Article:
Top Story: Though still small religious minorities throughout the world, contemporary Pagan groups have increasingly involved themselves in charitable campaigns, and created charities of their own. In Kansas City, Missouri Gaia Community, a Pagan Unitarian-Universalist congregation, raised a half-ton of food at the 2011 God Auction, which was donated to Harvesters Community Food Nework. It was estimated that the food raised was enough to provide for 795 meals.
“…one of the reasons we schedule this fund raiser in the summer is we know it’s a time when donations to Harvesters tend to be low, while demand for food is high with children out of school.” – David Reynolds, Gaia Community member
You can read more about Gaia Community’s efforts by downloading the press release for the event, or visiting their website. While Gaia Community raised food for an already existing charity, in Australia the Community Church of Inclusive Wicca Inc. (CCIWI) has started their own food pantry, which was just granted full tax deductibility status. The first Wiccan group, though not the first Pagan group, to achieve this. Founder Amethyst Treleven said that she was “very proud” to have her charity receive “the same recognition as other religious based charities which have traditionally been Christian organised.” CCIWI’s food pantry was founded so that Pagans in need could find aid without feeling pressured to “accept the faith of that charitable body,” and won’t have to “compromise their spiritual and religious beliefs.”
Those are just two examples of how Pagans are helping each other, and reaching out to help the communities we live in. Every year Pagans collect tons of food for charity though the annual Pagan Pride days, while several Pagan organizations engage in outreach, fundraising, and volunteer efforts. Back in 2003 Jim Towey, then-Director of the White House Office of Faith-Based & Community Initiatives, questioned the charitable instincts of Pagan groups. Since then Pagans in the United States, and around the world, have worked to show that though small in number, we have a true commitment to charity and helping others.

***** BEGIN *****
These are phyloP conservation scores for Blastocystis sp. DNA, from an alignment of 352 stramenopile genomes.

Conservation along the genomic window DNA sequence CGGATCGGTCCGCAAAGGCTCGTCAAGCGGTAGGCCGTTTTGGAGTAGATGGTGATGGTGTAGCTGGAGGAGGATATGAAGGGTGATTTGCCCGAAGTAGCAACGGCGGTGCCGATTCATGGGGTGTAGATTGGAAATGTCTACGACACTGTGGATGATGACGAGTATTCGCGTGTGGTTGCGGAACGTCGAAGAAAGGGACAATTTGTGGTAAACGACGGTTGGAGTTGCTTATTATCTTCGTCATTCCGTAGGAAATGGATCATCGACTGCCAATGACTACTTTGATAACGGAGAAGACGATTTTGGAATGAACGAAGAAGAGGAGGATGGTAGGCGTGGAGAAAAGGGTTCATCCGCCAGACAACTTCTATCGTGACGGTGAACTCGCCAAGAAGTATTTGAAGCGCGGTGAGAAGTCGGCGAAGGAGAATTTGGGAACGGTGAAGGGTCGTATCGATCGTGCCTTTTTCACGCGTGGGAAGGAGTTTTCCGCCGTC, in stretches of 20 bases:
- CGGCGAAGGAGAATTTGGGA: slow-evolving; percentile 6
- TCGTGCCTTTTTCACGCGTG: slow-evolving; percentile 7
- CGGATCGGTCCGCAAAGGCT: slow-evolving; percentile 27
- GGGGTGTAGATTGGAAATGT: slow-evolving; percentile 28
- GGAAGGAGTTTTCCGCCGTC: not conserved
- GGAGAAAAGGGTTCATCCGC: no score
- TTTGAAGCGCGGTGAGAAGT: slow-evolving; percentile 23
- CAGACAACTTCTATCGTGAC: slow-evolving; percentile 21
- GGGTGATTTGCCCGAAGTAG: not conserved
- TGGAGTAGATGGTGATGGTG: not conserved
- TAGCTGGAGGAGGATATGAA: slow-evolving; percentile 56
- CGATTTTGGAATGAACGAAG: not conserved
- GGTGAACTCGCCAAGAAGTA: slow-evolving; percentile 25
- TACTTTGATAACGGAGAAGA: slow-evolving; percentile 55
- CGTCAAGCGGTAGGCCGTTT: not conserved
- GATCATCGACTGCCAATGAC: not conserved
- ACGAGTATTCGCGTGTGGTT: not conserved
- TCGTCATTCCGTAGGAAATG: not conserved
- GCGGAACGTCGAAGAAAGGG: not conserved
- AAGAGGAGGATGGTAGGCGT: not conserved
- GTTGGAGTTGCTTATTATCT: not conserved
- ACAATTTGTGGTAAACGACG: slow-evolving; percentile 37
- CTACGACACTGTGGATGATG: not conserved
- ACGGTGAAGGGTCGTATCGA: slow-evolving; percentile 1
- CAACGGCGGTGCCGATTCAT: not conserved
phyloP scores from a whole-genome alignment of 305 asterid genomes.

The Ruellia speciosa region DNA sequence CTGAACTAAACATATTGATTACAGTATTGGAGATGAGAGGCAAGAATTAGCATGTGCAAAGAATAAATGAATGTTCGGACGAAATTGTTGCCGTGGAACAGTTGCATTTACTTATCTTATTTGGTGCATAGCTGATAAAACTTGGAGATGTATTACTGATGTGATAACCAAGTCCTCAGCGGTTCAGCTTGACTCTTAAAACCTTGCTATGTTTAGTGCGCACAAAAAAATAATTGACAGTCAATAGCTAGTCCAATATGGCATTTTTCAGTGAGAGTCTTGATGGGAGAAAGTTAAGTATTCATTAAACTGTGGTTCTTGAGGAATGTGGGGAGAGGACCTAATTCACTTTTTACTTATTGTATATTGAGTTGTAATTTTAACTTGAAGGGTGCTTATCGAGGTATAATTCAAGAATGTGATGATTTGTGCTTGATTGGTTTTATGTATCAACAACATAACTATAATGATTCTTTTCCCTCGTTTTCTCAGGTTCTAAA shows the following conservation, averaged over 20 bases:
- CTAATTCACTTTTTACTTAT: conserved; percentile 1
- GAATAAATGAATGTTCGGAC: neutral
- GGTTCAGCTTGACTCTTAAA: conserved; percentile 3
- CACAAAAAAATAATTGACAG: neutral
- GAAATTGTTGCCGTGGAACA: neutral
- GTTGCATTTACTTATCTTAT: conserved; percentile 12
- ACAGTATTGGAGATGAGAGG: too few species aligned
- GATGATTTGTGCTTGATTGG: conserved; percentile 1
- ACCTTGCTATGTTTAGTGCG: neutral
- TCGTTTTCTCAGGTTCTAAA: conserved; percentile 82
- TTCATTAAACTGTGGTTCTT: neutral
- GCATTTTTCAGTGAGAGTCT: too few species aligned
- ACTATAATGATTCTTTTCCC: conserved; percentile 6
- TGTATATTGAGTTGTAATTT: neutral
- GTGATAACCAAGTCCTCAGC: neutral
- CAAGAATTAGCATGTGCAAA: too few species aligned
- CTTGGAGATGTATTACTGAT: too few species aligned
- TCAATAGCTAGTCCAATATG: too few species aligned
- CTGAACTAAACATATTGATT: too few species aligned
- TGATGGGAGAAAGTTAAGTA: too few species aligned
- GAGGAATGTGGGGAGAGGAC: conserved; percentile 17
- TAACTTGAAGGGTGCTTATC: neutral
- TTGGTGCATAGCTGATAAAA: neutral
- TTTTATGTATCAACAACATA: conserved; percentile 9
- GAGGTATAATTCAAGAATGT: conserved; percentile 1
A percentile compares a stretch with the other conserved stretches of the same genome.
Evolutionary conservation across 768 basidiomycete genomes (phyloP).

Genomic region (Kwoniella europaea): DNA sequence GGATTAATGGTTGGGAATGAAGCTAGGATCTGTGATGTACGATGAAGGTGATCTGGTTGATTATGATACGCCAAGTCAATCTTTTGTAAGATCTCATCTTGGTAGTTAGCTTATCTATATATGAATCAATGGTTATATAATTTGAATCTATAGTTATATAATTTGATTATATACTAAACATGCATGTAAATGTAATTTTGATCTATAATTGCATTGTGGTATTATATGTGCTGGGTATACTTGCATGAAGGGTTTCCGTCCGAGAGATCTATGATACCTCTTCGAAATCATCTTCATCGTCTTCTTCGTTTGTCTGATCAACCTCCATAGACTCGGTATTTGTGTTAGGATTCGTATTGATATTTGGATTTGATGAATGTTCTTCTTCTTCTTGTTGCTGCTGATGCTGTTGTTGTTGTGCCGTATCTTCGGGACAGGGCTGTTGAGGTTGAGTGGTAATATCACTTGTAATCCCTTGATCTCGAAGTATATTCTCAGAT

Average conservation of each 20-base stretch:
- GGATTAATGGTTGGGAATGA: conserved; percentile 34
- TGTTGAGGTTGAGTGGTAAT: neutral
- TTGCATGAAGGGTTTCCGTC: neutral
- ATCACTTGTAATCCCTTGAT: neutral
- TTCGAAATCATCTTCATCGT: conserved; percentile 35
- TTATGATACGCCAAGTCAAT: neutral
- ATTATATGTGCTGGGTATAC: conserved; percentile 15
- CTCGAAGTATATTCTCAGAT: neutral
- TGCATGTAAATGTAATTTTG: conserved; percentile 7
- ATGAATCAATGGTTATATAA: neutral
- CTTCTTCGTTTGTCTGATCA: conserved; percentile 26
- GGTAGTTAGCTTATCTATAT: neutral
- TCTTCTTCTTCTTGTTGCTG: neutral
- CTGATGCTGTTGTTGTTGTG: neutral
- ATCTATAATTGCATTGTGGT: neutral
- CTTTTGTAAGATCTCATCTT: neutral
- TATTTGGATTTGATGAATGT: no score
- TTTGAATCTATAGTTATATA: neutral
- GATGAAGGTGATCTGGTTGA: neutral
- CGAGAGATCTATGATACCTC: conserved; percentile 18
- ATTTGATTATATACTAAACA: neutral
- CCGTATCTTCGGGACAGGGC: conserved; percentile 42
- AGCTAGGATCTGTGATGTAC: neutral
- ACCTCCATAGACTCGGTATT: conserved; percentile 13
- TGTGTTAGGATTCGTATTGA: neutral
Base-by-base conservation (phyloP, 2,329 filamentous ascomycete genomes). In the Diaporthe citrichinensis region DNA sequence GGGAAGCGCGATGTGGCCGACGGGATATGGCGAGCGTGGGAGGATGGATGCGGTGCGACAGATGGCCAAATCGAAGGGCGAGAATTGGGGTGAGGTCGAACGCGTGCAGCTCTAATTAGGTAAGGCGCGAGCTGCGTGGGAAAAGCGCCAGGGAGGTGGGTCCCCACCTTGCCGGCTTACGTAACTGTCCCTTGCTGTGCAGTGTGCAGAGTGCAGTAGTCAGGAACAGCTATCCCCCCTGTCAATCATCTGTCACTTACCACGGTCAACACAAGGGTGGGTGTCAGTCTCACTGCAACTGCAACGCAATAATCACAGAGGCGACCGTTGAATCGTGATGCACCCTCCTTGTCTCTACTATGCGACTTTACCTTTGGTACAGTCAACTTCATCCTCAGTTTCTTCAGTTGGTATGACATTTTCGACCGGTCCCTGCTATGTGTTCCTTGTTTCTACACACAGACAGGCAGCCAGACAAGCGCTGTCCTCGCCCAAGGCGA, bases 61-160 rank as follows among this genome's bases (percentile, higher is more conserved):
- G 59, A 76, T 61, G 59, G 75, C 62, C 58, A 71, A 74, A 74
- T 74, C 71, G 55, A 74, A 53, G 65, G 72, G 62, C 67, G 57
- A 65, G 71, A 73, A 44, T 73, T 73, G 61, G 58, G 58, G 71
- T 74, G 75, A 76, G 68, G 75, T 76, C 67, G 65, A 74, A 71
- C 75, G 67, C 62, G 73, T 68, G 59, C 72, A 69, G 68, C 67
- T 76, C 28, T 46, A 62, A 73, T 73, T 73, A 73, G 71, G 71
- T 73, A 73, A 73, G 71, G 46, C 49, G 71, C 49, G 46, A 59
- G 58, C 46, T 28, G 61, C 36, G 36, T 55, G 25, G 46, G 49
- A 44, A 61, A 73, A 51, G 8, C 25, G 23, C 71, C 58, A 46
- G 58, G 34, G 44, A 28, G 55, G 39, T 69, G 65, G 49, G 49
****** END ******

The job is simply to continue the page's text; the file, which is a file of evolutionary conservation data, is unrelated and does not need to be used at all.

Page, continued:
In Other News:
- Prominent Salem Witch and business owner Christian Day was censured by the Salem licensing board for allegedly making threats against other Salem business owners and practicing fortunetellers. Day said he respected the decision of the board, “even though I may not agree entirely with it.” Day’s fortunetelling license was suspended for six months, but the penalty was put on hold for one year as long as there are no similar incidents. For more on Christian Day, check out my interview with him about Salem’s fortunetelling regulations.
- PNC-Minnesota covers the experiences of Summerland Spirit Festival (SSF) attendees and organizers in Wisconsin, where a flash flood washed out a footbridge and temporarily stranded some campers.
- Hindu leader Rajan Zed has sent out Lughnasadh/Lammas greeting to Pagans, “wishing that it brought joy, happiness, blessings and cheer to all.” Rajan Zed gained international attention when his invocation before the United States Senate was disrupted by Christian extremists.
- Why should Christian morals dictate public policy in a multi-religious nation? Because they’re the biggest, that’s why. No, really. That’s the answer Bishop Harry Jackson, Jr gave to NPR: “I think only because of the sheer numbers in this democracy that we have.” Do you think their answer will change should they ever lose their majority status?
That’s all I have for now, have a great day!